March 21 - April 19 Watch out, you’re going to wear way too much cologne or perfume and make strange subconscious lip-smacking sounds, making people give you the stink eye.

April 20- May 20 This week you will be “mooned” by cats. Fortunately, you won’t notice.

May 21 - June 20 An odd smell, probably like that of chocolate milk drying on a linoleum floor, will bring back a flood of childhood memories. Maybe you’ll even remember where you lost your seventh grade locker comb.

June 21 - July 22 You will narrowly avoid a collision on the sidewalk this week as a giggling person runs past you, being fiercely pursued by a crazed, rambling person waving a ham sandwich. Aside from that, you will have a pretty typical week.

July 23 - August 22

This is a good time to have some fun with FAKE fur and spirit gum. Now you can see what chest hair would really be like, or go for the “Madonna” look; that’s always fun.

August 23 - September 22

This week you will be seized by inspiration and shake like a dog coming in from the rain. You will also wax Eleanor, assuming that “Eleanor” is the name of your car.

September 23 - October 22 You have been drinking a little too much caffeine lately. That’s why everyone else is moving so slowly, and why they say “What was THAT!?” in a very slow, deep voice, every time you “walk” by.

October 23 - November 21 Haunting melodies will float through the air this week, with no apparent source. But don’t shudder - it is just an oboe player hiding in the shrubbery.

November 22 - December 21 Now is a good time to go out and play in the mud. Or at least find some way of making squishy sounds.

December 22 - January 19 You will sleep peacefully, and sink into a strange dream. In the dream, you will be playing an odd version of soccer with a huge clear balloon. What does it mean? You’re going to have to figure that one out.

January 20 - February 18

Nothing too unusual this week will happen to you. Unless you count your ACME Rocket Sled arriving

February 19 - March 20 Someone will tell you that you “run funny.” Just ignore them - and be very glad they didn’t see you throwing a baseball.


16

Issue 3, October 5, 2009

Fun House

M I R R O R Illustrator - Yi-Yun Wang

Big Bang! By Carlos Millan

The Lakeland College

L

akeland Cafeteria

Fun House Editor millanc@lakeland.edu

TSukimi By JD Botana III

Contributing Cartoonist BotanaJD3@lakeland.edu

H

ispanic Heritage Month

A

sk your local hispanics

Across 3. ___ Lobos: Popular band that gave us a cover of “La Bamba.” 5. Most common Hispanic last name in the U.S. 7. She made history when she had the #1 album and the #1 movie in the same week: Jennifer _____. 9. In what month does Mexico’s Independence Day lie? 11. Many were hit by former baseball player S. Sosa.

Down

1. First Hispanic player voted into Baseball’s Hall of Fame. 2. Two in Spanish. 3. Annual award show which made its debut in the year 2000: The _____ Grammys. 4. Last name of author who wrote the novel “One Hundred Years of Solitude.” 6. Spanish conquistador who defeated the Aztecs. 8. A tejano star that was gunned down by her fanclub manager. 10. He led the revolt of South American colonies against Spanish rule in the 19th Century: Simon ______.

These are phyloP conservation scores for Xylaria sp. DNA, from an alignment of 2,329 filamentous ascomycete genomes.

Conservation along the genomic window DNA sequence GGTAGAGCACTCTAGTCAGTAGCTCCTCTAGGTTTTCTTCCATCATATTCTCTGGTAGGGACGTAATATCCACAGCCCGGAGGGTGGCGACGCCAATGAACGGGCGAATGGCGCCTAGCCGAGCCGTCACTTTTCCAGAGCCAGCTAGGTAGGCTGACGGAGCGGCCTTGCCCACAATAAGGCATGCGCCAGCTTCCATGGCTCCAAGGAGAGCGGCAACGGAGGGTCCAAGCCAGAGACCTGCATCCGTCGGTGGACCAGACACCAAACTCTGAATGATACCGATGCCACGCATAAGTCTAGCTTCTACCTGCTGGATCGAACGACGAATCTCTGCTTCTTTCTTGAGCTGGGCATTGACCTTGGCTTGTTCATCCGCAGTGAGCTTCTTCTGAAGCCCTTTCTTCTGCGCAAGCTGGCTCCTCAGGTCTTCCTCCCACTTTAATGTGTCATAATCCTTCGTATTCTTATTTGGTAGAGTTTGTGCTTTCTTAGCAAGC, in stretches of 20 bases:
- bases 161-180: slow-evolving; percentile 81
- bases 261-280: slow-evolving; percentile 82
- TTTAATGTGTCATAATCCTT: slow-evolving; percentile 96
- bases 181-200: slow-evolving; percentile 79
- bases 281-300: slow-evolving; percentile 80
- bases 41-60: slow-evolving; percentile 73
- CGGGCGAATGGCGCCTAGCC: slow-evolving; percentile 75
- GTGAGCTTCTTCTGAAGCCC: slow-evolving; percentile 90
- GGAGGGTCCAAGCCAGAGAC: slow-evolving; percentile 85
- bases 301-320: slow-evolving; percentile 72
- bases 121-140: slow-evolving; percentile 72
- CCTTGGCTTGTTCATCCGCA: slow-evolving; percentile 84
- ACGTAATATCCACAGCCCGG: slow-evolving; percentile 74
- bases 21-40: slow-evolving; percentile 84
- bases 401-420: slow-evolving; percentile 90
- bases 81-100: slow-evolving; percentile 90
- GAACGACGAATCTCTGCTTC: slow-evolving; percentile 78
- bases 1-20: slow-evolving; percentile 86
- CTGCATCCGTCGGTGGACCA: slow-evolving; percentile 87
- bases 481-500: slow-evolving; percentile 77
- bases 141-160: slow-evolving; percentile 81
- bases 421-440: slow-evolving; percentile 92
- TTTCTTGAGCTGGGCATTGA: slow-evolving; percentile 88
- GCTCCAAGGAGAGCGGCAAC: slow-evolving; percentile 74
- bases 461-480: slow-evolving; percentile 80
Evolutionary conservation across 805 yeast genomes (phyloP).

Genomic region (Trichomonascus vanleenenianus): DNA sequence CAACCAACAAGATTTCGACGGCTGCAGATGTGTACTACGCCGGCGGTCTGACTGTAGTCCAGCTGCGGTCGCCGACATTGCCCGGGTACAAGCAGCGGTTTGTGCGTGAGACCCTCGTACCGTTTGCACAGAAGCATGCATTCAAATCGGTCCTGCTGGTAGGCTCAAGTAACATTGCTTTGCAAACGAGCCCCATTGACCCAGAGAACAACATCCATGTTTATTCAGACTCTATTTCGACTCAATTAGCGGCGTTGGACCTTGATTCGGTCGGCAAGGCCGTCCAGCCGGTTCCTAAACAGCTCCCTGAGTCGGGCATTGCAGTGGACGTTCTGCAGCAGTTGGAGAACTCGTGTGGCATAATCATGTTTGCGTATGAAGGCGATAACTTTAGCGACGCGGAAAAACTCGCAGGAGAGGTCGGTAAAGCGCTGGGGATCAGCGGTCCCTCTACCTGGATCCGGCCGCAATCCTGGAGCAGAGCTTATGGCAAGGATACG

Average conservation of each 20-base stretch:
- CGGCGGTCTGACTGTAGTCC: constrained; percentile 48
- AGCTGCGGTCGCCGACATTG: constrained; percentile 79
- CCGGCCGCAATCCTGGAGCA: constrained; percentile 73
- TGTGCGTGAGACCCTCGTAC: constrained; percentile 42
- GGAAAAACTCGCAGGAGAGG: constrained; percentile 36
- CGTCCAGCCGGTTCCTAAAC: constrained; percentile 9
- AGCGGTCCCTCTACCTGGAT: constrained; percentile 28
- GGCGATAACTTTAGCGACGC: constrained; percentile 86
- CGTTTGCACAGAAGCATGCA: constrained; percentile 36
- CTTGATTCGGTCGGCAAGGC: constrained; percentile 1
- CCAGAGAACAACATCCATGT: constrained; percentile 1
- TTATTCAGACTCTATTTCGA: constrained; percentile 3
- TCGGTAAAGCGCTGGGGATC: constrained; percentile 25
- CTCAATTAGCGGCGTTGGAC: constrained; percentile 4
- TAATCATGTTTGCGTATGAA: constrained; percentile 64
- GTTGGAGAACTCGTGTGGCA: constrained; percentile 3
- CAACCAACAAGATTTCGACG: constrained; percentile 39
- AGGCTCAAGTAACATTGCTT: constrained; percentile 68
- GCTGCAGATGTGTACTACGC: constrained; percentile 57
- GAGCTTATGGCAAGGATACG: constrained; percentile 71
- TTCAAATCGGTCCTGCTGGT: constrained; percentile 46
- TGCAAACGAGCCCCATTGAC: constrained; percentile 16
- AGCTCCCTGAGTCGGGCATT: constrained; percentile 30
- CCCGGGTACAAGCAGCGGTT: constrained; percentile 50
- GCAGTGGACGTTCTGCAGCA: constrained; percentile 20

Sports

The Lakeland College

M I R R O R Issue 3, October 15, 2009

17

Women’s soccer continues to struggle in NAC Madsen’s bunch loses to Edgewood, Wisconsin Lutheran; stays positive By Danny Spatchek Sports Editor spatchekd@lakeland.edu

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akeland’s women’s soccer team conceded two second half goals in a 2-0 loss against conference foe Edgewood on a blustery October day last Wednesday, Oct. 6 at Lakeland College. Neither team created great clear-cut scoring opportunities in a defensive-minded first half, but the Eagles found the back of the net in the fifty-second minute when substitute Katherine Hunt assisted Kelsey Beck. “We coped very well with the conditions in the first half,” coach Dave Madsen said. “We didn’t have a great start, but we played simple: the way we needed to win the game in that type of environment.” The Muskies had opportunities to get on the scoreboard in the second half against an Edgewood team that has now achieved shutouts in four of their previous five games. Senior forward Jamie Wichman shot a ball on frame in the seventy-seventh minute but was denied by the fingertips of outstretched Edgewood goalkeeper Ilana Bar-av. Sophomore midfielder Kristina Borts had a shot that deflected off the chest of Bar-av. “We did our part getting dangerous chances to score that we were unfortunate not to finish,” Madsen said. Edgewood scored an eighty-

lakeland.edu

Senior midfielder Jessica Hopfinger focuses on the ball.

seventh minute insurance goal to secure the 2-0 score line. Madsen was pleased with his team’s overall performance against

Edgewood. “As a whole, I think this was one of our better performances,” Madsen said. “At the beginning